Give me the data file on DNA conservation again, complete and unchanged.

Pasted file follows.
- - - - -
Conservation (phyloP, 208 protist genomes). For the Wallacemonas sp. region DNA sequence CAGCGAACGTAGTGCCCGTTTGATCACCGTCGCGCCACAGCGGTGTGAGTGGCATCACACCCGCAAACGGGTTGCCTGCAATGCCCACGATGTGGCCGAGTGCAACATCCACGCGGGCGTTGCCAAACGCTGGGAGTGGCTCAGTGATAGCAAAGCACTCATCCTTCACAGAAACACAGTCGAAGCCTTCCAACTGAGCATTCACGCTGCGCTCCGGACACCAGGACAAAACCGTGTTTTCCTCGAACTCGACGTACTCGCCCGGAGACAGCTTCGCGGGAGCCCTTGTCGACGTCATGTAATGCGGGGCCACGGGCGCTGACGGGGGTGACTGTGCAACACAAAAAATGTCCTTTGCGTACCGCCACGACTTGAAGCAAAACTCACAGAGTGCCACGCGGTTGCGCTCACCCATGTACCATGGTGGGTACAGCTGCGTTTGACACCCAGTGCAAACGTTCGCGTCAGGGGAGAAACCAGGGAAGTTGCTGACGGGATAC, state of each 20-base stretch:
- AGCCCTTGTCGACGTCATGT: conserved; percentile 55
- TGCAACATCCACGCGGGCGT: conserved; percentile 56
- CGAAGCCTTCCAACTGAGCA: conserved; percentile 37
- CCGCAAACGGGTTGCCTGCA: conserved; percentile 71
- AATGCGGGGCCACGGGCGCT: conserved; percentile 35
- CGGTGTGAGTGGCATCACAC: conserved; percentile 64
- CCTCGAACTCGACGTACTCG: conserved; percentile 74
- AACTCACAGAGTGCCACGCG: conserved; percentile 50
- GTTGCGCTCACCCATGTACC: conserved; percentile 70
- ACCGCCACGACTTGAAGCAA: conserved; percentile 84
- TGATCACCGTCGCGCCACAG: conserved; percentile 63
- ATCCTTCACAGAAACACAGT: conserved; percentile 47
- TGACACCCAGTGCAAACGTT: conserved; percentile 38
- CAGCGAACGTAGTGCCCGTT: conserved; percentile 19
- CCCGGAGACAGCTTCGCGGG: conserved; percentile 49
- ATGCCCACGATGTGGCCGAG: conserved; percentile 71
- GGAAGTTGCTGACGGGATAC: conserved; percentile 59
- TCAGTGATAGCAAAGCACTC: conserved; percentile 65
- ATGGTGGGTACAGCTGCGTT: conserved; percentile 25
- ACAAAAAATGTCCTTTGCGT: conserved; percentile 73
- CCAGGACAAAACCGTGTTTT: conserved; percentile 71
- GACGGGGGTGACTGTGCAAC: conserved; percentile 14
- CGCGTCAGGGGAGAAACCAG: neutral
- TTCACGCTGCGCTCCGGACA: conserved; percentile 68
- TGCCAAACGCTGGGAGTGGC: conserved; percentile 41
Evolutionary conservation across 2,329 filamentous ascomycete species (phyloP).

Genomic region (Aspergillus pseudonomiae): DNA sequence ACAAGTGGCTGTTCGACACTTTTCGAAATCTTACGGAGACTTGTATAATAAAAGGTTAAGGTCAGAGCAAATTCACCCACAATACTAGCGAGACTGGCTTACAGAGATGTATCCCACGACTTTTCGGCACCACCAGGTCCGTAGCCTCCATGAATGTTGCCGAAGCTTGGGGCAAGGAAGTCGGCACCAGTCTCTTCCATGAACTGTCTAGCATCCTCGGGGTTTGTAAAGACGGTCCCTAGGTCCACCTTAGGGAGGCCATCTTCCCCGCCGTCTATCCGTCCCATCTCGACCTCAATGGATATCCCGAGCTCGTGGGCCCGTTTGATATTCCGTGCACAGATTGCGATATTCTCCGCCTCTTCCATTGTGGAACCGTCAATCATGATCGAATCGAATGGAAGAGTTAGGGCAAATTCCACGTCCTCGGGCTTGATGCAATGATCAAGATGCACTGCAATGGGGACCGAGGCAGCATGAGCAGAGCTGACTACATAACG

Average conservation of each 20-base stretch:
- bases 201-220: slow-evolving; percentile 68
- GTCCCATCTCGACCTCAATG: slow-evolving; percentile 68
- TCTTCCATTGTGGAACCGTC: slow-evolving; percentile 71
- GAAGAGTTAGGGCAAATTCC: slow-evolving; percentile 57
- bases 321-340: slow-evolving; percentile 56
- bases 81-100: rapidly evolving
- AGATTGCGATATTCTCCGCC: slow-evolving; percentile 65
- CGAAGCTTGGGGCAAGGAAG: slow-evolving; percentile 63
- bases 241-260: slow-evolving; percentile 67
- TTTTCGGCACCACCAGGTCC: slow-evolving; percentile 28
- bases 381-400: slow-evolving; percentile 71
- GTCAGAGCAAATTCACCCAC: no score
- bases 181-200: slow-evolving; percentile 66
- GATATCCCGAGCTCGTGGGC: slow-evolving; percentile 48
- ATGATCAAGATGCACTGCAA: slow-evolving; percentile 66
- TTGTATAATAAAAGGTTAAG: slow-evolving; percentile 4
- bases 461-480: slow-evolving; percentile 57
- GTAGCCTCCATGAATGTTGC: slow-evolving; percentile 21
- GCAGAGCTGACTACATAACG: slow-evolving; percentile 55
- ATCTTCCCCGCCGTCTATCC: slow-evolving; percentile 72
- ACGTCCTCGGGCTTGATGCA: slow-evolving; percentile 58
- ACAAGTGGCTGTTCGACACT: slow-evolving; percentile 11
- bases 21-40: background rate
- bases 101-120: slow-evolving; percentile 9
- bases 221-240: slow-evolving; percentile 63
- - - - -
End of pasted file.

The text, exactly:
Conservation (phyloP, 208 protist genomes). For the Wallacemonas sp. region DNA sequence CAGCGAACGTAGTGCCCGTTTGATCACCGTCGCGCCACAGCGGTGTGAGTGGCATCACACCCGCAAACGGGTTGCCTGCAATGCCCACGATGTGGCCGAGTGCAACATCCACGCGGGCGTTGCCAAACGCTGGGAGTGGCTCAGTGATAGCAAAGCACTCATCCTTCACAGAAACACAGTCGAAGCCTTCCAACTGAGCATTCACGCTGCGCTCCGGACACCAGGACAAAACCGTGTTTTCCTCGAACTCGACGTACTCGCCCGGAGACAGCTTCGCGGGAGCCCTTGTCGACGTCATGTAATGCGGGGCCACGGGCGCTGACGGGGGTGACTGTGCAACACAAAAAATGTCCTTTGCGTACCGCCACGACTTGAAGCAAAACTCACAGAGTGCCACGCGGTTGCGCTCACCCATGTACCATGGTGGGTACAGCTGCGTTTGACACCCAGTGCAAACGTTCGCGTCAGGGGAGAAACCAGGGAAGTTGCTGACGGGATAC, state of each 20-base stretch:
- AGCCCTTGTCGACGTCATGT: conserved; percentile 55
- TGCAACATCCACGCGGGCGT: conserved; percentile 56
- CGAAGCCTTCCAACTGAGCA: conserved; percentile 37
- CCGCAAACGGGTTGCCTGCA: conserved; percentile 71
- AATGCGGGGCCACGGGCGCT: conserved; percentile 35
- CGGTGTGAGTGGCATCACAC: conserved; percentile 64
- CCTCGAACTCGACGTACTCG: conserved; percentile 74
- AACTCACAGAGTGCCACGCG: conserved; percentile 50
- GTTGCGCTCACCCATGTACC: conserved; percentile 70
- ACCGCCACGACTTGAAGCAA: conserved; percentile 84
- TGATCACCGTCGCGCCACAG: conserved; percentile 63
- ATCCTTCACAGAAACACAGT: conserved; percentile 47
- TGACACCCAGTGCAAACGTT: conserved; percentile 38
- CAGCGAACGTAGTGCCCGTT: conserved; percentile 19
- CCCGGAGACAGCTTCGCGGG: conserved; percentile 49
- ATGCCCACGATGTGGCCGAG: conserved; percentile 71
- GGAAGTTGCTGACGGGATAC: conserved; percentile 59
- TCAGTGATAGCAAAGCACTC: conserved; percentile 65
- ATGGTGGGTACAGCTGCGTT: conserved; percentile 25
- ACAAAAAATGTCCTTTGCGT: conserved; percentile 73
- CCAGGACAAAACCGTGTTTT: conserved; percentile 71
- GACGGGGGTGACTGTGCAAC: conserved; percentile 14
- CGCGTCAGGGGAGAAACCAG: neutral
- TTCACGCTGCGCTCCGGACA: conserved; percentile 68
- TGCCAAACGCTGGGAGTGGC: conserved; percentile 41
Evolutionary conservation across 2,329 filamentous ascomycete species (phyloP).

Genomic region (Aspergillus pseudonomiae): DNA sequence ACAAGTGGCTGTTCGACACTTTTCGAAATCTTACGGAGACTTGTATAATAAAAGGTTAAGGTCAGAGCAAATTCACCCACAATACTAGCGAGACTGGCTTACAGAGATGTATCCCACGACTTTTCGGCACCACCAGGTCCGTAGCCTCCATGAATGTTGCCGAAGCTTGGGGCAAGGAAGTCGGCACCAGTCTCTTCCATGAACTGTCTAGCATCCTCGGGGTTTGTAAAGACGGTCCCTAGGTCCACCTTAGGGAGGCCATCTTCCCCGCCGTCTATCCGTCCCATCTCGACCTCAATGGATATCCCGAGCTCGTGGGCCCGTTTGATATTCCGTGCACAGATTGCGATATTCTCCGCCTCTTCCATTGTGGAACCGTCAATCATGATCGAATCGAATGGAAGAGTTAGGGCAAATTCCACGTCCTCGGGCTTGATGCAATGATCAAGATGCACTGCAATGGGGACCGAGGCAGCATGAGCAGAGCTGACTACATAACG

Average conservation of each 20-base stretch:
- bases 201-220: slow-evolving; percentile 68
- GTCCCATCTCGACCTCAATG: slow-evolving; percentile 68
- TCTTCCATTGTGGAACCGTC: slow-evolving; percentile 71
- GAAGAGTTAGGGCAAATTCC: slow-evolving; percentile 57
- bases 321-340: slow-evolving; percentile 56
- bases 81-100: rapidly evolving
- AGATTGCGATATTCTCCGCC: slow-evolving; percentile 65
- CGAAGCTTGGGGCAAGGAAG: slow-evolving; percentile 63
- bases 241-260: slow-evolving; percentile 67
- TTTTCGGCACCACCAGGTCC: slow-evolving; percentile 28
- bases 381-400: slow-evolving; percentile 71
- GTCAGAGCAAATTCACCCAC: no score
- bases 181-200: slow-evolving; percentile 66
- GATATCCCGAGCTCGTGGGC: slow-evolving; percentile 48
- ATGATCAAGATGCACTGCAA: slow-evolving; percentile 66
- TTGTATAATAAAAGGTTAAG: slow-evolving; percentile 4
- bases 461-480: slow-evolving; percentile 57
- GTAGCCTCCATGAATGTTGC: slow-evolving; percentile 21
- GCAGAGCTGACTACATAACG: slow-evolving; percentile 55
- ATCTTCCCCGCCGTCTATCC: slow-evolving; percentile 72
- ACGTCCTCGGGCTTGATGCA: slow-evolving; percentile 58
- ACAAGTGGCTGTTCGACACT: slow-evolving; percentile 11
- bases 21-40: background rate
- bases 101-120: slow-evolving; percentile 9
- bases 221-240: slow-evolving; percentile 63